0.5 MPa 1.8 MPa
PVDF 148 113 178
PCTFE 126 75 218
PTFE 121 56 327
ECTFE 116 77 240
ETFE 104 74 270
PFA 73 48 310
FEP 70 51 270

PVDF provides very low permeation values compared to other fluoropolymers. This is due to high crystallinity and surface tension properties. PVDF shows low permeabilities to gases and liquids. Though, the permeability of PVDF is influenced by:

  • the crystalline degree and
  • the modification of crystalline parts.

Mechanical properties

PVDF shows the following characteristics when compared to ETFE and ECTFE.

  • PVDF has similar tensile modulus but lower impact strength.
  • Modification with HFP or CTFE lowers the modulus but increases elongation and impact strength.
  • When exposed to flame, PVDF is non-flammable and non-dripped. It is self-extinguishing – It is TL V0 compliant. The LOI is 44%.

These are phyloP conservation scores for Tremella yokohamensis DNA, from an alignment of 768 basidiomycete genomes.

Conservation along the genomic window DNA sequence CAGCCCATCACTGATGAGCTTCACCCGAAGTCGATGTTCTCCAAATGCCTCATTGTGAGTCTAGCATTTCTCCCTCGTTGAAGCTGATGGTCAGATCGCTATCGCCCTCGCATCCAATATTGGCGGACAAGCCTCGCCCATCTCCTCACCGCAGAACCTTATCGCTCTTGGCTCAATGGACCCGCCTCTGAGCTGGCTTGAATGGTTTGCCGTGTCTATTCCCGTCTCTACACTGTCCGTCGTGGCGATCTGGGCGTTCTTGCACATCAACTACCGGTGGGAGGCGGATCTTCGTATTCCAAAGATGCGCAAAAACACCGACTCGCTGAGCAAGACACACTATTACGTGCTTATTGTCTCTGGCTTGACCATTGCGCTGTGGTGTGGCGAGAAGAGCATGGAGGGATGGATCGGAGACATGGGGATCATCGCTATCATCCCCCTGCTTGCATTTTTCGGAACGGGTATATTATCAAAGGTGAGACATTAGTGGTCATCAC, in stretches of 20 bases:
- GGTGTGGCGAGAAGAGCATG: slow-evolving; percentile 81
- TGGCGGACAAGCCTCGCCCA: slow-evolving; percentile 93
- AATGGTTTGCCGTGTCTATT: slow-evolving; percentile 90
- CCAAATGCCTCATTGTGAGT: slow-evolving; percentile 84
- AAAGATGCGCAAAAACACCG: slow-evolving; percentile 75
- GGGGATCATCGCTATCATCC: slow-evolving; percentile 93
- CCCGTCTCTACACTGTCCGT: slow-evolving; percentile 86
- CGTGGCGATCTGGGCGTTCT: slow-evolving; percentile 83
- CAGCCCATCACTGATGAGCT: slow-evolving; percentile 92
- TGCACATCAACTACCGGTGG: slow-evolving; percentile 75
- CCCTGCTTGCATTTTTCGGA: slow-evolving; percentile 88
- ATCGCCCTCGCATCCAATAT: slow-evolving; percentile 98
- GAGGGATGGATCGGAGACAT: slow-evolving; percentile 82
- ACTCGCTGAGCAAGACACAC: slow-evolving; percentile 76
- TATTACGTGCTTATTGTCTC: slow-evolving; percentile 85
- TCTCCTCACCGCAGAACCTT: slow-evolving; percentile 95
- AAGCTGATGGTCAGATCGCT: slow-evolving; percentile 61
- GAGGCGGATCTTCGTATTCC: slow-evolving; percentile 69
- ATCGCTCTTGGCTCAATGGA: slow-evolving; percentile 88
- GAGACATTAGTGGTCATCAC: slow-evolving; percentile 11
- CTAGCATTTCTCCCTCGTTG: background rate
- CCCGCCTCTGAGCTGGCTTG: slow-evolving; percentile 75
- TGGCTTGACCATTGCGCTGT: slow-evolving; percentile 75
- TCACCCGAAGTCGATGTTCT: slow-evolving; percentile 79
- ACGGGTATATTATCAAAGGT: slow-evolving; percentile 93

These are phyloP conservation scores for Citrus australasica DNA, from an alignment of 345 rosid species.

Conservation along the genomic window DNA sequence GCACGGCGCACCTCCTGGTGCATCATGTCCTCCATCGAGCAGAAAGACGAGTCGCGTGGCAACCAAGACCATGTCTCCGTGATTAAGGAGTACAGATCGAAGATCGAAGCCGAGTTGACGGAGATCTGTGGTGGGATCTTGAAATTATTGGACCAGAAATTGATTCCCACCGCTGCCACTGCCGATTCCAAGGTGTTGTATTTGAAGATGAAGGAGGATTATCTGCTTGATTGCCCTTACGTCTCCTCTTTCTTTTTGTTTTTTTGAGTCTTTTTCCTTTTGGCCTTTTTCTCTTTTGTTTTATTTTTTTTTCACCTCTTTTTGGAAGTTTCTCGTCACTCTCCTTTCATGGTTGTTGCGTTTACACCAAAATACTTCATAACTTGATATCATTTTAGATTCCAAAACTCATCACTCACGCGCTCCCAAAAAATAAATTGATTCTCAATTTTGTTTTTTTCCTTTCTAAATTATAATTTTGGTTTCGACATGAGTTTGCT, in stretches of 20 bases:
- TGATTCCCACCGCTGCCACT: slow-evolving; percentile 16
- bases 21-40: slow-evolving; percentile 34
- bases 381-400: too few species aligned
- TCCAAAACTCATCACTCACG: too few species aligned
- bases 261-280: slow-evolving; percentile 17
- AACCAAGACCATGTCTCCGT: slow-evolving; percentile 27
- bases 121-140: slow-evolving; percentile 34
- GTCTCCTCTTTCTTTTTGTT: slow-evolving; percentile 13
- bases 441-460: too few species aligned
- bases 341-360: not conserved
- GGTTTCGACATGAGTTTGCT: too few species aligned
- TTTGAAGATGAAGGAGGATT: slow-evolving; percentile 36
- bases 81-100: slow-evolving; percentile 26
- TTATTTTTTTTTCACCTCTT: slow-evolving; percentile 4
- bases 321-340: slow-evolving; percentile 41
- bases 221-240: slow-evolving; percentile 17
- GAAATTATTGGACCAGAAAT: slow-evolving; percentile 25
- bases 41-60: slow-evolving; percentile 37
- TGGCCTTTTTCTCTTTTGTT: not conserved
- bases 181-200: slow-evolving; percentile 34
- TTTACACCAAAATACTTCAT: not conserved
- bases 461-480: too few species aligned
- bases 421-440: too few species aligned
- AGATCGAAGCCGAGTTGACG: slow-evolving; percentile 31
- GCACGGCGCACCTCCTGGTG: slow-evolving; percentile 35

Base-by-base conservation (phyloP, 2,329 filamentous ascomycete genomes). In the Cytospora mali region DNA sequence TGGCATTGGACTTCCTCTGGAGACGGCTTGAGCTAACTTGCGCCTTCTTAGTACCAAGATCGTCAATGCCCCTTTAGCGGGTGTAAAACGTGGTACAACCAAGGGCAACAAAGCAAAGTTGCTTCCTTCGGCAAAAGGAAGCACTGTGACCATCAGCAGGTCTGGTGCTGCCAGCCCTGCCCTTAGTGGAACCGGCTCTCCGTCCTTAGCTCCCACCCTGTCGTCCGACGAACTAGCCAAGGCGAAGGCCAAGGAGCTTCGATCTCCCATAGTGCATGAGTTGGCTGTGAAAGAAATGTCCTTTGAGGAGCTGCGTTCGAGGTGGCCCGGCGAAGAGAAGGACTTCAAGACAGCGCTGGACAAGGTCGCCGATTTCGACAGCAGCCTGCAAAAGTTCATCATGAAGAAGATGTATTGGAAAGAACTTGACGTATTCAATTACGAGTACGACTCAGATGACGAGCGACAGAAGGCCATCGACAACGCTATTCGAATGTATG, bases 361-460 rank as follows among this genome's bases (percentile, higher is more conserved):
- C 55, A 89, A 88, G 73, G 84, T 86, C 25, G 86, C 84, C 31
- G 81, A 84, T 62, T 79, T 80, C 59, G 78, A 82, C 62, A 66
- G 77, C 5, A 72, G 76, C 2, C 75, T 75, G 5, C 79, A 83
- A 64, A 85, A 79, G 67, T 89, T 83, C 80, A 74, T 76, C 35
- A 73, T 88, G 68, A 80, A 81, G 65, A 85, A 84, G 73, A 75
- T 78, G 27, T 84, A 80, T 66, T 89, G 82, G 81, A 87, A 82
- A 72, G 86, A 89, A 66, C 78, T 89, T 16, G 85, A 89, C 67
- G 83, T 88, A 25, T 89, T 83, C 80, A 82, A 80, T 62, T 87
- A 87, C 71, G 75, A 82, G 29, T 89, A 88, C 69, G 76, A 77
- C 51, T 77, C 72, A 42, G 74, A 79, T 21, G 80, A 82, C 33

• It also exhibits good resistance to UV light.

Property (Standard) PVDF values vs. ETFE values vs. ECTFE values
Melting point, °C, ASTM D 3418 154-184 250-275 236-246
Specific gravity, g/cm3, ASTM D 792 (Solid) 1.75-1.80 1.72 1.7
Tensile Strength @ 23°C, MPa, ASTM D 638 36-56 38-48 45-60
Elongation @ 23°C, %, ASTM D638 25-500 100-350 150-250
Tensile Modulus @ 23°C, MPa, ASTM D 638 1340-2000 830
Izod impact strength @ 23°C, J/m, ASTM D 256 160-530 no break no break
Coefficient of thermal expansion, ASTM D 696 ~10-4 9 x 10-5 5 x 10-5
Processing temp. range, °C 200-300 300-345 260-300
Dielectric constant, (1 kHz), ASTM D 150 7.5-13.2 2.6 2.6
Dielectric strength, kV/mm, ASTM D 149 260-950 59 80-90
Dissipation factor, (1 kHz), ASTM D 150 0.0163-0.019 0.0008 0.0024
LOI, %, ASTM D 2863 44 30 64
Get more information about polymer properties here »